You can probably imagine that it is very cramped in the room when we're all there.  *laugh* But our clinic does have one room a little larger than the rest and we do fit although snug.  The children remained in their strollers the whole time or in their place on a chair or on the floor.  I can't have them getting in to drawers and cupboards in the office, crawling all around on the floor, getting increasingly noisy, or bickering.  And the rules are always the same for the children when we're there so that they know what to expect every time and they settle right in to the plan.  A plan has never been successful for me if I tried to implement it sometimes and not other times.  It had to be consistent to be successful.  And as it was varying children's turns I would take that child out of the stroller if it was their turn, and then place them back in the stroller when it was another child's turn, not having more than 2-3 children having appointments simultaneously or the time was too long to expect the group to continue to be successful.

It was also helpful by this time to utilize the 11 and 12-year-old girls which was such a blessing, and they did a good job, and enjoyed being productive, experienced, capable, helpful, and important.  They helped to undress or re-dress little ones with me so that the doctor did not have to wait unnecessarily, sometimes helped read stories aloud very quietly to "middle" kids, and helped the 1 and 2-year-old switch activities or pick up one that was dropped.  In this way I could then totally focus on the doctor and the child being checked.

When the appointment was over, before we left we completely cleaned up not only the things we'd brought but also picked up any dropped Cheerios, straightened chairs, etc.  My dad always taught me growing up that we should always leave a place looking better than it did when we arrived, and so we still practice this principle in our own family.
 


4. How I can do appointments now having older children


When one has older children at home it can be even easier of course.  If they're old enough to baby sit, then that totally frees up the schedule for when appointments can be made, and it enables mom to bring only the ones seeing the pediatrician that day.  

If the oldest children are not quite old enough to baby sit a bunch of siblings, then it can work well to leave for an appointment during the youngest children's nap time (and again, our children nap through age 5, so this leaves only an older group of non-nappers to be managed at home).  So the older ones really only need to supervise younger children's activities, and I would even have those "middle kids" doing activities independent of one another so that there are not relationships to manage.  We would call them "play alone time" activities, and have them even in separate rooms.  This kept the house quiet and peaceful for older ones to manage.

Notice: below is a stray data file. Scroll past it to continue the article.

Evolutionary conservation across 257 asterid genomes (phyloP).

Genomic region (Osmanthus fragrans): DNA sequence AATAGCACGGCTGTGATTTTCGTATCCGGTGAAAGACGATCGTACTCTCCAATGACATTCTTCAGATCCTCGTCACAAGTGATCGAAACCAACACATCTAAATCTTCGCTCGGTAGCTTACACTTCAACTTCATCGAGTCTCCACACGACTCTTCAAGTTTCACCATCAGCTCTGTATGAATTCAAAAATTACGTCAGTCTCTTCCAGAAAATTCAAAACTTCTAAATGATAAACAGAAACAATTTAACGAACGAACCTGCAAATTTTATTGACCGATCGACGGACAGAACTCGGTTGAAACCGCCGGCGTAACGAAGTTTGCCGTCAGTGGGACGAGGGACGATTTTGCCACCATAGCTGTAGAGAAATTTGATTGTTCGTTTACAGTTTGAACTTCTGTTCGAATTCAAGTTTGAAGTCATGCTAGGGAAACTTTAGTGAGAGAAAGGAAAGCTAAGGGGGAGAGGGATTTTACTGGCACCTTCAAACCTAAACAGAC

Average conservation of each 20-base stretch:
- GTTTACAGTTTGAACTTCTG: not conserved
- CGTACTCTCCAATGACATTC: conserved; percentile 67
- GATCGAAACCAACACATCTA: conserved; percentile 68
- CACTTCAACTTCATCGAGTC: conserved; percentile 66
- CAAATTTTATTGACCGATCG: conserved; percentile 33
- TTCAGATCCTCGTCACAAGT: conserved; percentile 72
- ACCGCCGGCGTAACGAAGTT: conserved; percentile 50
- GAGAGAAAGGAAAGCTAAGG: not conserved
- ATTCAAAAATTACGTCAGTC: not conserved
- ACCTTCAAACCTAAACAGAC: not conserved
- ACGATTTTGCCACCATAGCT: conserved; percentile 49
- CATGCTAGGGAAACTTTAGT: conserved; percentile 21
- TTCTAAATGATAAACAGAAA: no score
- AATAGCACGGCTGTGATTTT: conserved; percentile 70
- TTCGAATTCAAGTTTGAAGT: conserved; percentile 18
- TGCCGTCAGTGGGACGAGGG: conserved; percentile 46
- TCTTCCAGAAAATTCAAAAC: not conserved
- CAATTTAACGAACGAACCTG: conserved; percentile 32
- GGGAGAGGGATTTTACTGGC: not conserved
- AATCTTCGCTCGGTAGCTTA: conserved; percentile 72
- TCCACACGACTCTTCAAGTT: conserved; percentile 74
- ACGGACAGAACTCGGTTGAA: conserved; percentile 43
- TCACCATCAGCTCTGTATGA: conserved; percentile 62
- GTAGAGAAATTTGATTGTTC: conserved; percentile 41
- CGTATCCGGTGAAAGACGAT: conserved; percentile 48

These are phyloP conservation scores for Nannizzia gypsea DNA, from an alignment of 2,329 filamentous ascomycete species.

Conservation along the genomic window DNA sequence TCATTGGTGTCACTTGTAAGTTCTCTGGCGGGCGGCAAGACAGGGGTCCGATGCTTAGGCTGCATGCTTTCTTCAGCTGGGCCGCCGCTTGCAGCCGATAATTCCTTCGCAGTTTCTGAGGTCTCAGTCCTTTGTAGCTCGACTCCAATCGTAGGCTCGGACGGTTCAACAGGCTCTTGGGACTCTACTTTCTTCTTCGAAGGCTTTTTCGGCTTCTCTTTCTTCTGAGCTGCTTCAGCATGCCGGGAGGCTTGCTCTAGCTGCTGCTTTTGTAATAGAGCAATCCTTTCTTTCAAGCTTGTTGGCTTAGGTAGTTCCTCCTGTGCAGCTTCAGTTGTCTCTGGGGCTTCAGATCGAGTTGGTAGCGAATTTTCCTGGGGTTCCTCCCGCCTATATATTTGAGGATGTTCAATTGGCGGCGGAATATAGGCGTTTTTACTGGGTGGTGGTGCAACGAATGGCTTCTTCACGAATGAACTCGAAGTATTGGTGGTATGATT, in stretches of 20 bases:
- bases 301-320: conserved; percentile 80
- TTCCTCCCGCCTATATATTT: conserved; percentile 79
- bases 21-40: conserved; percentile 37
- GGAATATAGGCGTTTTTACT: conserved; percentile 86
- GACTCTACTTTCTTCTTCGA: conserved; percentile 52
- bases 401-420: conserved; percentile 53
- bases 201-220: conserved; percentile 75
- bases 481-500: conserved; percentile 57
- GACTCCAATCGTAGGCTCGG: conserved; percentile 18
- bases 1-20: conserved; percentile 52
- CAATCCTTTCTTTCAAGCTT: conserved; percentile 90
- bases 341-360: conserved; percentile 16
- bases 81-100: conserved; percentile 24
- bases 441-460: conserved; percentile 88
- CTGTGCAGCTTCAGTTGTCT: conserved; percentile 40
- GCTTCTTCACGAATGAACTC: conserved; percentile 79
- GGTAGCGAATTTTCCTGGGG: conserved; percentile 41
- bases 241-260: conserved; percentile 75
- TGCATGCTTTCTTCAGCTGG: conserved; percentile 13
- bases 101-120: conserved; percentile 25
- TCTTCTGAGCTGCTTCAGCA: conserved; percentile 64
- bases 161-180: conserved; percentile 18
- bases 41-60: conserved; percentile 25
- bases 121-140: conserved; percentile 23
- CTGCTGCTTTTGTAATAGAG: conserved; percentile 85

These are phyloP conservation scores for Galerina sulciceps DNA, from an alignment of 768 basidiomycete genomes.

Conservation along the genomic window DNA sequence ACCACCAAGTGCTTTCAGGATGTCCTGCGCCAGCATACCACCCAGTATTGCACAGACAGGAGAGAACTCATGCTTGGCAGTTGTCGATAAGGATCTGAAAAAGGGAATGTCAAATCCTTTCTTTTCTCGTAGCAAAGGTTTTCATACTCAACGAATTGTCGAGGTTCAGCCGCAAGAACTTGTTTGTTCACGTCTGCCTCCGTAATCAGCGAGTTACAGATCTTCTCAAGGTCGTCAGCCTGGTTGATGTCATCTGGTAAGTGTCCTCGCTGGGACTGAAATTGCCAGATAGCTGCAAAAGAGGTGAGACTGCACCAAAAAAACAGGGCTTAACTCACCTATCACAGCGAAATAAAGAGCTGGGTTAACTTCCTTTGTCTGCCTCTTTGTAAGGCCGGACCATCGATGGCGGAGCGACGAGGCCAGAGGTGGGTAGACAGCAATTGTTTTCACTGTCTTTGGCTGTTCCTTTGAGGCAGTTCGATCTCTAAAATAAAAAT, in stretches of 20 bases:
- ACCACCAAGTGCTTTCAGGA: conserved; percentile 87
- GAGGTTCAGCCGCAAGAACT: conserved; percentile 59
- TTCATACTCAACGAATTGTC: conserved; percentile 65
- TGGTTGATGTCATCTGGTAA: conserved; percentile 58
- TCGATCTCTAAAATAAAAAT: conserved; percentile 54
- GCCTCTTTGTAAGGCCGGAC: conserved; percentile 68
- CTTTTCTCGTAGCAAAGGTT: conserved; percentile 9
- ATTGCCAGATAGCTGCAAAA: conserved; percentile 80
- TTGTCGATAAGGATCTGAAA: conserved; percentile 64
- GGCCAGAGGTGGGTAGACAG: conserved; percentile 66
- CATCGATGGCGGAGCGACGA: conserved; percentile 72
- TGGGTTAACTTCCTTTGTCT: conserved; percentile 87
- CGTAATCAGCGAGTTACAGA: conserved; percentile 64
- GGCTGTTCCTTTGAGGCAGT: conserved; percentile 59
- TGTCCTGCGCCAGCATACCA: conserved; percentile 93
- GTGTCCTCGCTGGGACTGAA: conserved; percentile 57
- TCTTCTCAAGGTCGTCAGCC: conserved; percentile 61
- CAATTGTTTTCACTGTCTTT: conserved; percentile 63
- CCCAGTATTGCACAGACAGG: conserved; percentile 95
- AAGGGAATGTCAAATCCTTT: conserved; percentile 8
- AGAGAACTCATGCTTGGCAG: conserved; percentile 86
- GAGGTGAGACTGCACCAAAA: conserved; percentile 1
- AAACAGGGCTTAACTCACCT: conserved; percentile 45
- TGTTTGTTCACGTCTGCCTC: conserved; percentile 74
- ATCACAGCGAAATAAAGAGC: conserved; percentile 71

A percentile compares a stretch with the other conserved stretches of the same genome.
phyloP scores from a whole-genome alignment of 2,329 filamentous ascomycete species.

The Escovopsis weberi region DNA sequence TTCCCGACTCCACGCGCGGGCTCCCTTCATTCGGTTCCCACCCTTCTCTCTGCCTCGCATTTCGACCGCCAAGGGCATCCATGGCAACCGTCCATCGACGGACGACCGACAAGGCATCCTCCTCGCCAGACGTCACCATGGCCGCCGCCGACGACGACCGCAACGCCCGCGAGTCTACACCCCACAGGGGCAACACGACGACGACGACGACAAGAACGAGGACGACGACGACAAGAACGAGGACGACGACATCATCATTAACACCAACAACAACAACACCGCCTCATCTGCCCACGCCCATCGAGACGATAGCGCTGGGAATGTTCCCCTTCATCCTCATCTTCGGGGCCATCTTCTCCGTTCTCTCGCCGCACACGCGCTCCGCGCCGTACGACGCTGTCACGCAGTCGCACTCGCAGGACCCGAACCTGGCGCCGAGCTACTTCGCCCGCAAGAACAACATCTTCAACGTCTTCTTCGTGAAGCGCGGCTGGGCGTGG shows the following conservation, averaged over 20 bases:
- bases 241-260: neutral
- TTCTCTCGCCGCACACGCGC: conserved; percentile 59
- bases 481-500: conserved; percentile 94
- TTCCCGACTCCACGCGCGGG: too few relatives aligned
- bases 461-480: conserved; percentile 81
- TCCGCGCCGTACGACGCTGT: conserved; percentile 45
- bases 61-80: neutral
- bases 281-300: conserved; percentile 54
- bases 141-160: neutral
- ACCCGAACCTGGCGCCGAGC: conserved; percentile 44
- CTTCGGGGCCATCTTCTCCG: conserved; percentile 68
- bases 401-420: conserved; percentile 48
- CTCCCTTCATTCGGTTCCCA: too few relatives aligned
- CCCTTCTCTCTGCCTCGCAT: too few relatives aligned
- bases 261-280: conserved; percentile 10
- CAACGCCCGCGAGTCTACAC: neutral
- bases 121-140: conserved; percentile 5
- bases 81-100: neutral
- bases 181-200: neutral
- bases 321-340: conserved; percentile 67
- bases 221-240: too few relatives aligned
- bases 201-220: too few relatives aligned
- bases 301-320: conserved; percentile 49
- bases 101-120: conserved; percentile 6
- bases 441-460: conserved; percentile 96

If there was one child in particular that needed more of my direct supervision then I would be sure to always take that particular child with me to the appointment, and that child would do what he or she always did when there were more children present, drawing and reading or looking at one book.

If an appointment needed to be made either other than at nap time, or if our oldest children were not quite old enough to baby sit so many children, then another idea is to ask a young lady from church if she would mind coming over for about 1-2 hours while mom takes kids to the pediatrician appointment.  We have had ladies at church who would volunteer to do this as a gift of their time.  I always tried to pay them if I could as their time is valuable, but if it was a tight time of month financially then they were very gracious to come anyway.

 ~ ~ ~ ~ ~

So if you've ever heard yourself say, "I could never have a bunch of kids, because I could never take a whole bunch of kids to basic things like pediatric appointments", I encourage you to reconsider.  Instead, we need to surrender to the Lord's plans for our lives, ask Him for directions as we go along, study His Word and obey what He teaches us...and watch how successful His plans are.  We shouldn't say, "I could never..." and so don't do it; rather we need to say, "I will, Lord; please show me how to do it well."  *smile*  It shouldn't be a matter of whether or not to obey in surrendering family planning to Him, but rather determining that we will obey and then determining how to do it to the best of our ability.  And remember, He promises that He will never give us more than we can handle with Him.


Blessings on your pediatric appointments,

You might also be interested in reading my related posts:
Large Family Preparations to Leave The House - This, Too, Has a Plan
Scheduling and Routines:  You Can't Have Your Cake And Eat It, Too